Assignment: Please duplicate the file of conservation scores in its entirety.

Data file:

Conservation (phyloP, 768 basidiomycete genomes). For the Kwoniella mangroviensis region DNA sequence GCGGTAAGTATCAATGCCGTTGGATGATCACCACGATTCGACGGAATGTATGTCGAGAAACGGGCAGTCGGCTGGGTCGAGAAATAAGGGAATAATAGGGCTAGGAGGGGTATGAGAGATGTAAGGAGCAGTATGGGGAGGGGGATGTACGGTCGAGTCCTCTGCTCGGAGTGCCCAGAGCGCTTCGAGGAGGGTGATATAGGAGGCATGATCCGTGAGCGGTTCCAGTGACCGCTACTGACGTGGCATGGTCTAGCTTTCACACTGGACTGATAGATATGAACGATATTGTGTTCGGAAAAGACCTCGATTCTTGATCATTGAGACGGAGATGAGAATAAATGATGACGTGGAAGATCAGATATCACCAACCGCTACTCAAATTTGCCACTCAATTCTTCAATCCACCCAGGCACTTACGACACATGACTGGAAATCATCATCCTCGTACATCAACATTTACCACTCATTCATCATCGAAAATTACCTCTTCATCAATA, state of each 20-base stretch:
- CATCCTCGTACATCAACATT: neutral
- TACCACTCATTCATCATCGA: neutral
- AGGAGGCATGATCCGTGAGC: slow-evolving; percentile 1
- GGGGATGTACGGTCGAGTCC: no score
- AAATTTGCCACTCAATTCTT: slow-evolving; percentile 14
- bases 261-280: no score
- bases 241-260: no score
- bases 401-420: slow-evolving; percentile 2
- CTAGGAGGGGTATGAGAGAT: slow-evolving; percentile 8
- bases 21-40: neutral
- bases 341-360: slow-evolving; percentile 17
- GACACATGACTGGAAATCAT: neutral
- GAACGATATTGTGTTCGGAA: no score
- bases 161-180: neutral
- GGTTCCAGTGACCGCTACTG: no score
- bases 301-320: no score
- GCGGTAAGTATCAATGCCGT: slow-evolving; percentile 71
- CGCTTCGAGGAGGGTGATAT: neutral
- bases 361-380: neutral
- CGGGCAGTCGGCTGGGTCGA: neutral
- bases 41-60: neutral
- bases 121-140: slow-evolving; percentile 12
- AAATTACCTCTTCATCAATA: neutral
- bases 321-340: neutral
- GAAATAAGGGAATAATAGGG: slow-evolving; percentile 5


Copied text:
Conservation (phyloP, 768 basidiomycete genomes). For the Kwoniella mangroviensis region DNA sequence GCGGTAAGTATCAATGCCGTTGGATGATCACCACGATTCGACGGAATGTATGTCGAGAAACGGGCAGTCGGCTGGGTCGAGAAATAAGGGAATAATAGGGCTAGGAGGGGTATGAGAGATGTAAGGAGCAGTATGGGGAGGGGGATGTACGGTCGAGTCCTCTGCTCGGAGTGCCCAGAGCGCTTCGAGGAGGGTGATATAGGAGGCATGATCCGTGAGCGGTTCCAGTGACCGCTACTGACGTGGCATGGTCTAGCTTTCACACTGGACTGATAGATATGAACGATATTGTGTTCGGAAAAGACCTCGATTCTTGATCATTGAGACGGAGATGAGAATAAATGATGACGTGGAAGATCAGATATCACCAACCGCTACTCAAATTTGCCACTCAATTCTTCAATCCACCCAGGCACTTACGACACATGACTGGAAATCATCATCCTCGTACATCAACATTTACCACTCATTCATCATCGAAAATTACCTCTTCATCAATA, state of each 20-base stretch:
- CATCCTCGTACATCAACATT: neutral
- TACCACTCATTCATCATCGA: neutral
- AGGAGGCATGATCCGTGAGC: slow-evolving; percentile 1
- GGGGATGTACGGTCGAGTCC: no score
- AAATTTGCCACTCAATTCTT: slow-evolving; percentile 14
- bases 261-280: no score
- bases 241-260: no score
- bases 401-420: slow-evolving; percentile 2
- CTAGGAGGGGTATGAGAGAT: slow-evolving; percentile 8
- bases 21-40: neutral
- bases 341-360: slow-evolving; percentile 17
- GACACATGACTGGAAATCAT: neutral
- GAACGATATTGTGTTCGGAA: no score
- bases 161-180: neutral
- GGTTCCAGTGACCGCTACTG: no score
- bases 301-320: no score
- GCGGTAAGTATCAATGCCGT: slow-evolving; percentile 71
- CGCTTCGAGGAGGGTGATAT: neutral
- bases 361-380: neutral
- CGGGCAGTCGGCTGGGTCGA: neutral
- bases 41-60: neutral
- bases 121-140: slow-evolving; percentile 12
- AAATTACCTCTTCATCAATA: neutral
- bases 321-340: neutral
- GAAATAAGGGAATAATAGGG: slow-evolving; percentile 5